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Focusing on color can help you communicate style and emotion. This approach is often referred to as color grading.
You may have wondered how this differs from color correction, which is more of a technical adjustment. A tungsten bulb, for example, will produce a color shift in your images that’s warmer than what you’re accustomed to seeing with your eyes. Often you want to adjust that hue, cooling it off a bit so that it appears more natural. That’s a correction.
Color grading, on the other hand, leans toward the artistic. You may want to add or enhance orange tones and teals to create a mood similar to what one would experience in the movies. Exact reality isn’t the goal. It’s more about a creative look that elicits a feeling.
Here’s a simple example. Compare these two portraits. The first picture seems perfectly fine. The rendered colors are similar to what we would perceive if standing there during capture.
The second image is color graded to communicate a style, a look. And even though it isn’t natural by everyday lighting standards, it’s interesting – and probably more engaging than the “correct” color version.
All image editors are equipped to correct color. But some are better than others at providing the means to manipulate it stylistically. Luminar 2018 is one of those creative applications.
Lookup Tables (LUTs) sound like a technical adjustment. And indeed there is plenty of color science at work under the hood. They are used to precisely shift colors from one spot to another. But those shifts can be stored in a container, such as a “.cube” file, that can be used to color grade an image.
So even though LUTs are precise color science, their recipes can be wonderfully artistic.
The original version of this Las Vegas scene was serviceable, but certainly not exciting. Nor did it convey the majesty of the building. By color grading with a teal and orange LUT, suddenly the scene comes to life.
Does it look exactly like that in reality? No. But does the image feel like Las Vegas? Definitely more than the original.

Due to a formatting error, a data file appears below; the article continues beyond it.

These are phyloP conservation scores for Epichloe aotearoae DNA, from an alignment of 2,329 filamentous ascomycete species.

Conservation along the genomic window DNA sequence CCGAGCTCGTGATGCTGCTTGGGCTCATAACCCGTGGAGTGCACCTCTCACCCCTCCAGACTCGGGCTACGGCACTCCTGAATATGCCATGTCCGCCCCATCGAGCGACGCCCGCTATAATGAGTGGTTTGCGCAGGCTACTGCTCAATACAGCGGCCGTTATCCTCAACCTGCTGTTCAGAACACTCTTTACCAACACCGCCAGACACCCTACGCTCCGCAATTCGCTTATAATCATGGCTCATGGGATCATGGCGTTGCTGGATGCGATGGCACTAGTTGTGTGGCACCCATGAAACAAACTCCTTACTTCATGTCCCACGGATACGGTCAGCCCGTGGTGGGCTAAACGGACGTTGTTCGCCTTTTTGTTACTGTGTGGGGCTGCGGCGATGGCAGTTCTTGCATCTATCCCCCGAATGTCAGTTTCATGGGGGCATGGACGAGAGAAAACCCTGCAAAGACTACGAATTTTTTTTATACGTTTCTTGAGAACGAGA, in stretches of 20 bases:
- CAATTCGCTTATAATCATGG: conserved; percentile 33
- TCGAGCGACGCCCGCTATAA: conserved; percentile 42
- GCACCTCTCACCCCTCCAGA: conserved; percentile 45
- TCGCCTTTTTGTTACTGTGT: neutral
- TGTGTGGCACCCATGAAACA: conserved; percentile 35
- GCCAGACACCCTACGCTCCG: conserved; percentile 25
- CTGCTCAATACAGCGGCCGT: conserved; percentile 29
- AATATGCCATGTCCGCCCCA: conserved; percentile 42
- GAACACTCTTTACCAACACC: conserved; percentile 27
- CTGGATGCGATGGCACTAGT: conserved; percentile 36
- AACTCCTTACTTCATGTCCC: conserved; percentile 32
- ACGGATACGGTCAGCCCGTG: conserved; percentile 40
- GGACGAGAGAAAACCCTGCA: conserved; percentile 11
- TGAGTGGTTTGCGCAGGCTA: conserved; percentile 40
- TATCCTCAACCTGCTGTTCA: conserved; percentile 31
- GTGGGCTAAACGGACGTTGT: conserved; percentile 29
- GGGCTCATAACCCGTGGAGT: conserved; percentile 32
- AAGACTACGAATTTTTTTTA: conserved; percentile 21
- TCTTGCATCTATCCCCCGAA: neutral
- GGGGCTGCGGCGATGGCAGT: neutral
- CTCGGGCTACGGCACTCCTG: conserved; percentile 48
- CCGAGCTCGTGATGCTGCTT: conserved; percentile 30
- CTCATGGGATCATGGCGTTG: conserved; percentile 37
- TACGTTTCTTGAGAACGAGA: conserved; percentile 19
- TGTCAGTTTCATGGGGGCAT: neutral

Your gateway to this type of color grading in Luminar 2018 is via the LUT Mapping Filter. You can add this adjustment to your workspace by clicking on the Filters button, and by choosing LUT Mapping from the Professional category.
Once the filter has been added to the workspace, click on the popup menu inside the panel to reveal the built-in LUTs (such as Tritone and Kodack chrome 3), or to access LUT files that you may have already added to your computer via Load Custom LUT File.
Once you select a LUT, the image is color graded via the LUT’s recipe. You can fine-tune the recipe using the Amount, Contrast, and Saturation sliders. Also, a good companion filter for this color grading with LUTs is HSL, which provides color adjustments for hue, saturation, and luminance.
Creating a separate adjustment layer for your color grading provides lots of flexibility. The base layer is used for basic adjustments via the Develop filter and the other tools that you need to establish a good range of tones. The adjustment layer (Layers > Add New Adjustment Layer) contains the LUT Mapping, HSL, and other creative filters. You can then use the blend modes and the opacity slider for precise control over the grading.
Another handy technique is to save your LUT color grading as a custom preset. Luminar makes this easy. Once you achieve a look that you want to use again, save it as a custom preset. Use the “Save Filters Preset” button in the lower right corner of Luminar. This provides the added benefit of a preview thumbnail for the LUT and its accompanying adjustments. You can create custom presets for all of your favorite LUTs. That’s a real time saver.
LUTs are also terrific for film emulation. There are LUTs for Kodachrome, Polaroid, and B&W film looks. This is a high-quality way to build your own Instagram-like filters, with a pinch of your own creativity added.
Skylum maintains a LUT downloads page that you can access through Luminar. Click on “Download New LUT Files” in the LUT Mapping popup menu. This will take you to the Skylum LUT catalog.
Once you download a new collection of LUTs, store them in a place that you will remember, such as a LUTs folder in Pictures or Documents. You’ll have to navigate there when you use the “Load Custom LUT File” command in Luminar. The application doesn’t store LUTs for you, so you have to remember where you are.
Bonus tip! Store your custom LUTs in Dropbox so you can access them from any computer.
If you’re using Luminar 2018 as a standalone app (as opposed to a plug-in or editing extension), then save your favorite color gradings as a Luminar file. This allows you to return to the image and its settings at a future date to continue your work, or to change the color grading to another style.
Your viewers may not realize the techniques that you used to create the enticing color schemes in your images. What they will notice are your style and creativity. Using LUTs can contribute greatly to that pursuit.
Disclaimer: Skylum (formerly Macphun) is a paid partner of dPS.